Bob was a man of many interests. A talented pianist, he loved to play Chopin and Bach. A train buff, he enjoyed an elaborate N-gauge layout. An avid chess player, he played against man and computer. A ham radio operator, he conversed in Morse code with hams around the world. An expert sailor, he vacationed yearly with his family on an island in Mahone Bay, Nova Scotia.

Bob was a kind and caring person, rooted in his Quaker heritage. To his two daughters, Anne Haydon ’80 and Christina Moses; his son, Robert III ’83; and seven grandchildren, the class extends its sympathy.

The Class of 1950



After a valiant two-year battle with ALS, Bob died Apr. 1, 2004, in his Jacksonville, Fla., home. He had hoped to take part in the class symposium at our 50th reunion, but was too ill to attend.

Extremely musical, Bob sang in the choir, had his own record show on WPRU, where he also was program director, and played piano in Ken Stocker’s dance band. His field of study was SPIA and at mealtimes he could be found at Cannon Club. After the Army and Harvard Law School, he moved to DC.

During the Nixon and Ford administrations, he was appointed a senior policy official in the DOT. Later he was president of the Transportation Assn. of America. Career changes found him associated with agricultural technologies and small business, and working for the US Chamber of Commerce. He enjoyed retirement in Florida.

Dave Giardino remembers fondly that whenever Bob had a new girlfriend he would bring her by for approval from Dave’s wife, Lorraine. Sigrid, Bob’s wife, definitely received a “thumbs up” and cared for him lovingly during his illness. Dave said Bob never complained and died peacefully.

Besides Sigrid, Bob is survived by daughters Ainslie, Hillary, and Meredith; stepchildren Vivian and Scott; and five grandchildren. He will be missed very much.

The Class of 1953



Eric captained the freshman swimming team, was a frogman on the Navy’s Underwater Demolition Team, and went on to make a bigger splash in commercial real estate. Regrettably, he died Feb. 13, 2004, in La Jolla, Calif. after a long battle with cancer.

A Houston native, he prepared at Sewanee Military Academy. At Princeton he concentrated in the SPIA program and belonged to Quadrangle Club. A handsome, very likable individual, Eric was never without a pretty date for weekend parties, two-year roommate Steve Paliska recalls.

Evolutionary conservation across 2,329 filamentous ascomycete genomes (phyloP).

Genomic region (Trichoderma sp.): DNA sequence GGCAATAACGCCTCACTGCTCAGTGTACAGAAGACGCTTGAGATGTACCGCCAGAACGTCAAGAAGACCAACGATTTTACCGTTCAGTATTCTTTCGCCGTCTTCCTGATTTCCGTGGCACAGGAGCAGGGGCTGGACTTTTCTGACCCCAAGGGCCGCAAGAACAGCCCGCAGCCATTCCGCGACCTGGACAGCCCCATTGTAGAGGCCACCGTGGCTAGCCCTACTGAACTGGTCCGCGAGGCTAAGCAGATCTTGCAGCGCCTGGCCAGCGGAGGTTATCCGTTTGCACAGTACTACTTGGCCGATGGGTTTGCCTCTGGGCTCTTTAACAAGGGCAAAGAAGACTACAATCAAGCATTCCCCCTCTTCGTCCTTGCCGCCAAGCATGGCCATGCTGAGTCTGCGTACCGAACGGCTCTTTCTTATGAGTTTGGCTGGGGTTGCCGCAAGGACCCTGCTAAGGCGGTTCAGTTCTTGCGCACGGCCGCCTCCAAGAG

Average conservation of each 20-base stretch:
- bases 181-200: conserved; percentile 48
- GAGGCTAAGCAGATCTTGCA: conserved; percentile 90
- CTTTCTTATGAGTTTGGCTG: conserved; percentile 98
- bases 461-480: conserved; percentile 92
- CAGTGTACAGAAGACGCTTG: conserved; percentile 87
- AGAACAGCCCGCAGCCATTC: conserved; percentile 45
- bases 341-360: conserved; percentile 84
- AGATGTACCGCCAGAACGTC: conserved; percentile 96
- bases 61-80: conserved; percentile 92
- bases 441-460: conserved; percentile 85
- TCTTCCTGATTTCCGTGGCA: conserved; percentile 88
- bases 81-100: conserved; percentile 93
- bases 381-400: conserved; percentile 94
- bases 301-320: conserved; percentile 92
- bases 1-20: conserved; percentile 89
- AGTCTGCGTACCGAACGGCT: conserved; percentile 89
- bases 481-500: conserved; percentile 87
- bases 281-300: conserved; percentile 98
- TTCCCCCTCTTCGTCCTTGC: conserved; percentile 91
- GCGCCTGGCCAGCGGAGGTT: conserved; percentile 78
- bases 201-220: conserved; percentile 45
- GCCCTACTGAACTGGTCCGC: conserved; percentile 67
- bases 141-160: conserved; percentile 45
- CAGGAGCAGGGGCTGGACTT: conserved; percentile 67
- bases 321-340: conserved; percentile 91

After the service, a master’s from Columbia, and an overseas stint with Exxon, Eric settled in California. He joined Coldwell Banker Brokers and later opened his own office, Sundt Development Corp. He specialized in commercial properties and successfully rode the real-estate industry’s roller-coaster. In our 25th yearbook, it was learned that he was nationally ranked in Masters Swimming. He enthusiastically backed his son, Jon, who established the Sundt Memorial Foundation to combat youthful substance abuse.

Besides Jon, he is survived by wife Hedi, daughter Julie Funes, brother Peter, sister Helen De St. Anthost, and two grandchildren. We shall miss Eric, with his sense of fun and acts of kindness.

The Class of 1953



Art died Feb. 22, 2004, at home.

He prepared at Brooklyn Technical HS. At Princeton he majored in philosophy, served on the editorial literary board of the Nassau Lit, and was secretary-treasurer of the Philosophy Forum. Following graduation, he earned master’s and doctoral degrees in English literature, and then taught at the U. of Connecticut and Syracuse U. He joined the faculty at Binghamton U. in 1964, where he taught and wrote for 40 years. Among Art’s many accomplishments were receiving the Chancellor’s Award for excellence in teaching in 1990 and the publication of numerous books.

The class extends sympathy to his sister, Elaine Fuchs; brother Robert Parnell; friend and companion Katrina Shilts; children Margaret, Stephen, Michael, and Thomas; and grandchildren Michele, Phillip, Rachele, and Anthony Bakic, Omeyeme Tokulah, Josette Clements, Madelyn Clements, Therese Sanborn, and Ryan Magee.

The Class of 1954



Jake, a U. Va. School of Medicine professor, died of a heart attack Apr. 9, 2004, at his home.

A native Washingtonian, Jake graduated from Episcopal HS in Alexandria. At Princeton, he majored in biology. He graduated from Duke U. School of Medicine in 1958, interned at NY Hospital-Cornell Medical Center, and completed his residency training at the U. of Utah. He subsequently completed a fellowship at Massachusetts General Hospital.

Jake spent his career involved in public- health issues related to the treatment of thyroid disease. He and other scientists brought the issue to the attention of the World Health Organization and UNICEF, which agreed to a grant program — funded by the Kiwanis and the Gates Foundation — to eliminate thyroid-related mental retardation by proper iodine diet by 2005.

The class extends its sincere sympathy to Jake’s wife of 42 years, Ann Davis Dunn, three children, a brother and sister, and two grandchildren.

The Class of 1954



Don suffered a massive heart attack and died Mar. 29, 2004.

A longtime unionist and social activist whose progressive roots extended back to the civil rights and antiwar movements of the 1960s, he played a major role in the New Jersey Industrial Union Council, NJ Citizen Action, and a host of Hudson County labor and community organizations. He was past president of the Council of NJ State College Locals, longtime president and leader of Local 1839 AFT, and professor of English at NJ City U. As council president, Don was primarily responsible for organizing the adjunct faculty and dedicated himself to improving the status of the most disadvantaged group among college faculty.